“[W]e are seeing astronomical amounts of money being raised by rich western philanthropists in order to “donate” to poor nations solely for the purpose of reducing the “burdensome” fertility of their women, and also there is the exponentially increasing number of well-funded foreign abortion lobbyists who are tirelessly pushing and prodding African leaders towards legalised abortion.

Instead of funding these abortion providers, and promoting a practice that carries risks of both physical and psychological harm for women (over and above the blatant coercion occurring in some places), Australia could help women in developing countries with the priorities they identify for themselves and their families.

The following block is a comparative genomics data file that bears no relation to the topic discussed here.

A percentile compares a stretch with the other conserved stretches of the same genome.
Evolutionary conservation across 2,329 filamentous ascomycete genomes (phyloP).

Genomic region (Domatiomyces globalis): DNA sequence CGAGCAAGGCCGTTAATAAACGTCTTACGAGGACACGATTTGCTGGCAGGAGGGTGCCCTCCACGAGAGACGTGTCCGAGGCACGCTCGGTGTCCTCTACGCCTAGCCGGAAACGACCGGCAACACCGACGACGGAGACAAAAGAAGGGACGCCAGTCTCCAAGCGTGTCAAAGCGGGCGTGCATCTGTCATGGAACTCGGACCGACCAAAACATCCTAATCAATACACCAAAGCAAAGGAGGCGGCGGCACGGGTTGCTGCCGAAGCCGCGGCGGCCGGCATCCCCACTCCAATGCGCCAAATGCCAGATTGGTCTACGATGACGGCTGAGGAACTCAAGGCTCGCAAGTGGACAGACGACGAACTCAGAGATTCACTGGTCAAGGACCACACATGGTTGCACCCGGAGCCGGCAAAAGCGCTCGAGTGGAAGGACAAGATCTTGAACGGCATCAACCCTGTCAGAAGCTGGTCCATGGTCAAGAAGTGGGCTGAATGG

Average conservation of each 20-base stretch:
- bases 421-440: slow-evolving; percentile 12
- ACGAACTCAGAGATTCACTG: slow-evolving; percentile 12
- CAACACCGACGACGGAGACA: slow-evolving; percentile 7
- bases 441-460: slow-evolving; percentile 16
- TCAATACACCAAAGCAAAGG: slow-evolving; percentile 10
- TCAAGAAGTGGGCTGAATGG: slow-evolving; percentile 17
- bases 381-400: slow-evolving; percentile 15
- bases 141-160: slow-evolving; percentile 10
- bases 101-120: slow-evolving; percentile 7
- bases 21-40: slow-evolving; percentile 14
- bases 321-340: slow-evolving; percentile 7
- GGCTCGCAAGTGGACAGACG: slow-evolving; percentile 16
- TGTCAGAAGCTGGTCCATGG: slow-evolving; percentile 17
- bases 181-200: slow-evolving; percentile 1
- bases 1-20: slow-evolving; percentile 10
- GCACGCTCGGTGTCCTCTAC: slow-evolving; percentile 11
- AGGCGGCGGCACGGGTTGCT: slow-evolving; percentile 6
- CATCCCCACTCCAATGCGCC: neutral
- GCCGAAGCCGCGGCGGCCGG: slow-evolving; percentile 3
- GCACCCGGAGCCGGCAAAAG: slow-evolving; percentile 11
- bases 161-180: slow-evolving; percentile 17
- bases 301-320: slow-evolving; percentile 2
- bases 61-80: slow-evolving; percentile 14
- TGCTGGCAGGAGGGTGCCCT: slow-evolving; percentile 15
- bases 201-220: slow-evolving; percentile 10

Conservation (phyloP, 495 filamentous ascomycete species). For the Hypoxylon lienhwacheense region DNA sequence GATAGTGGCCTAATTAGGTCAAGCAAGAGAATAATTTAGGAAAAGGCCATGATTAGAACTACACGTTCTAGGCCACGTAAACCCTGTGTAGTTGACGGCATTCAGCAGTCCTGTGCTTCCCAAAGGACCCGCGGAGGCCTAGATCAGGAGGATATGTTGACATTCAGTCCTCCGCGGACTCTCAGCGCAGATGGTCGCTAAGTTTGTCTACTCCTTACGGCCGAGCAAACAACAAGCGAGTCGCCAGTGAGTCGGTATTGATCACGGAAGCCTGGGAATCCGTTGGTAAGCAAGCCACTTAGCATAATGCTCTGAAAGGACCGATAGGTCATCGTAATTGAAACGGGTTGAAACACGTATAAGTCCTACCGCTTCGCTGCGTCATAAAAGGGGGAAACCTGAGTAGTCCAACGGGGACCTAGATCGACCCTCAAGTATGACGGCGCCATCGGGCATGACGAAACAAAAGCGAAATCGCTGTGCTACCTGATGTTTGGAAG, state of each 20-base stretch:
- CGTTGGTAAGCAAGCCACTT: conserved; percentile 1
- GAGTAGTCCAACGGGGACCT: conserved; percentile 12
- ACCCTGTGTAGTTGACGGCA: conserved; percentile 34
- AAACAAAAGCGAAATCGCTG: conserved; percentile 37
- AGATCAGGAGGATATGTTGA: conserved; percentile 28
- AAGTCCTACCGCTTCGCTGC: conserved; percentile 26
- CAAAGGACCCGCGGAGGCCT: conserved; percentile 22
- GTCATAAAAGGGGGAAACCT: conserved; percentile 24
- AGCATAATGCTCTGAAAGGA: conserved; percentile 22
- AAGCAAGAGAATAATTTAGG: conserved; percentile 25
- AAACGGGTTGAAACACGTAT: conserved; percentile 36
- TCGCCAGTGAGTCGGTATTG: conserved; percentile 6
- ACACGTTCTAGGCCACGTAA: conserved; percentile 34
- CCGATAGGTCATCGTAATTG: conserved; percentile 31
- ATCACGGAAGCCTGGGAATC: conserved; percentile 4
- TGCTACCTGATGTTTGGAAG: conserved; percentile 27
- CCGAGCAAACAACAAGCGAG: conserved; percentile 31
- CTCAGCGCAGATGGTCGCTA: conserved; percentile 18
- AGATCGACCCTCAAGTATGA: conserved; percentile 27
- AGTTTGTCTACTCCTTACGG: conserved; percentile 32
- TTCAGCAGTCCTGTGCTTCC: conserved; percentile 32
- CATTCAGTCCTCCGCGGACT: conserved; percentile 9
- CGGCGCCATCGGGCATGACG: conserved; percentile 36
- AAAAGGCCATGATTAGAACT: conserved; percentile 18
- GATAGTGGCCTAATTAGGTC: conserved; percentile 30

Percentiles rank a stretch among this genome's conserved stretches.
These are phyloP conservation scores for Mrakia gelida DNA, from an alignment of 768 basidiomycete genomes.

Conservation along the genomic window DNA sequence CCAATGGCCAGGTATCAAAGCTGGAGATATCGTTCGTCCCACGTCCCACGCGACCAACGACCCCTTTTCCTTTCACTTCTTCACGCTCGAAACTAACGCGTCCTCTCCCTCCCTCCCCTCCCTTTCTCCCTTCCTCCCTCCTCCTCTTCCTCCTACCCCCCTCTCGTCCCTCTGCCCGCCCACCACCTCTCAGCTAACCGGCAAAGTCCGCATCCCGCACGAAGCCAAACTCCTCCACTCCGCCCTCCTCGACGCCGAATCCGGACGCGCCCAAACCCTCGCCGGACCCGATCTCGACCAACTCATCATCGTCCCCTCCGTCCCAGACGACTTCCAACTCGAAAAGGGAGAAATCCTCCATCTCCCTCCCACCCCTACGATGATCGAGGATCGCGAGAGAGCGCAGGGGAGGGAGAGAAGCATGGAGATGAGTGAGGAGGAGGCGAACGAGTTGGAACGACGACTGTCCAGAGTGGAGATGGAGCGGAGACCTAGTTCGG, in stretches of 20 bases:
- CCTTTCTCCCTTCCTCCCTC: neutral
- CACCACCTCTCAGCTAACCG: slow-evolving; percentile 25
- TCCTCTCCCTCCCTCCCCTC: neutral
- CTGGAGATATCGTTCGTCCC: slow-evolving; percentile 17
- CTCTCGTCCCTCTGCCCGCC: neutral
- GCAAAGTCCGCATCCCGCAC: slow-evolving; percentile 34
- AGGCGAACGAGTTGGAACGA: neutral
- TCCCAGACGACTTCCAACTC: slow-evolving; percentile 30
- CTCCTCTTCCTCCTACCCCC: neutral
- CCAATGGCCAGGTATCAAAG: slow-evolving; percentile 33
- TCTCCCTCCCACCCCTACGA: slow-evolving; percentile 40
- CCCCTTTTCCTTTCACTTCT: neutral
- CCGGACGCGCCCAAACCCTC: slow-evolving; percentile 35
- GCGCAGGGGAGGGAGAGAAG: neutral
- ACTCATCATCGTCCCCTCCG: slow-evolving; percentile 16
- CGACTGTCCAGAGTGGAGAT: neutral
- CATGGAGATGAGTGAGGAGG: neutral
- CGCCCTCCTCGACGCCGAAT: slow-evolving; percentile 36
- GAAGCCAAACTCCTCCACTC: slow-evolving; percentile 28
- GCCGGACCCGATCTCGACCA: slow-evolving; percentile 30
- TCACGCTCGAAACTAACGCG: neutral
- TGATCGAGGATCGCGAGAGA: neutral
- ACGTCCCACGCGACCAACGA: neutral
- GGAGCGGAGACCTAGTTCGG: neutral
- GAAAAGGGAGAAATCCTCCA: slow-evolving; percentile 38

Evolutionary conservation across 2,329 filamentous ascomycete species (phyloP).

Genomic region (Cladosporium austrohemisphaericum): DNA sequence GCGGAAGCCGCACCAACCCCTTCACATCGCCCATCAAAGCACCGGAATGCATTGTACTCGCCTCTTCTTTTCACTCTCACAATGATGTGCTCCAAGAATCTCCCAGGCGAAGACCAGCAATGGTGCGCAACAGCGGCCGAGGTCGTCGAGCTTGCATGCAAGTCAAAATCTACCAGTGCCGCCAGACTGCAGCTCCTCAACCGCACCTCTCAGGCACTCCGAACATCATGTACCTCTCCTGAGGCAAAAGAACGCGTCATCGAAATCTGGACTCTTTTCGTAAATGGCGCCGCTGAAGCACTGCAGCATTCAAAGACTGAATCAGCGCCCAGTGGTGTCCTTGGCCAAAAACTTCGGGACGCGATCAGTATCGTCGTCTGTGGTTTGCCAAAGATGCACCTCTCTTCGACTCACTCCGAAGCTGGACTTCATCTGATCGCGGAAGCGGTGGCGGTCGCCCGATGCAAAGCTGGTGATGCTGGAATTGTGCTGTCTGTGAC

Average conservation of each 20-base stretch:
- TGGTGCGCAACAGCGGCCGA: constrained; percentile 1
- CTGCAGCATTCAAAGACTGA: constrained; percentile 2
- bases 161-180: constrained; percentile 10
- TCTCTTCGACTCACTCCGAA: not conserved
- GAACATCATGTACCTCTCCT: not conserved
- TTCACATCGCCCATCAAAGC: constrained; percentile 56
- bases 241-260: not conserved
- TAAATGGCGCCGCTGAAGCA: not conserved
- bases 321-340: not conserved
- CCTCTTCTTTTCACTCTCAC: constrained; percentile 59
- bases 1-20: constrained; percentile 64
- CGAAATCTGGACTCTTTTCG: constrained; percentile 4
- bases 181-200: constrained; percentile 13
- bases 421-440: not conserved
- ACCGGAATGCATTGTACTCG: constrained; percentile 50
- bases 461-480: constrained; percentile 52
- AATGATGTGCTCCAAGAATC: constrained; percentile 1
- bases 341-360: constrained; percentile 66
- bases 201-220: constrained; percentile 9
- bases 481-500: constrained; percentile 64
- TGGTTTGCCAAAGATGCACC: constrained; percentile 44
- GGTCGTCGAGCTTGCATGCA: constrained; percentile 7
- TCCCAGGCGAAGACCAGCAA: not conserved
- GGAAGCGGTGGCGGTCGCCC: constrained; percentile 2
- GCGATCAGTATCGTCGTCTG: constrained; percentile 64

The recent What Women Want survey of nearly 1.2 million women in 114 developing countries identified the following “Top 5 needs”: respectful and dignified care; water sanitation and hygiene; medicines and supplies; increased competent and better supported midwives and nurses; increased, full-functioning and close health facilities. At the moment, a Nigerian woman is 200 times more likely to die during pregnancy or childbirth than a woman in Sweden. If Australia is serious about improving the “reproductive health” of women in developing countries, perhaps we could start there.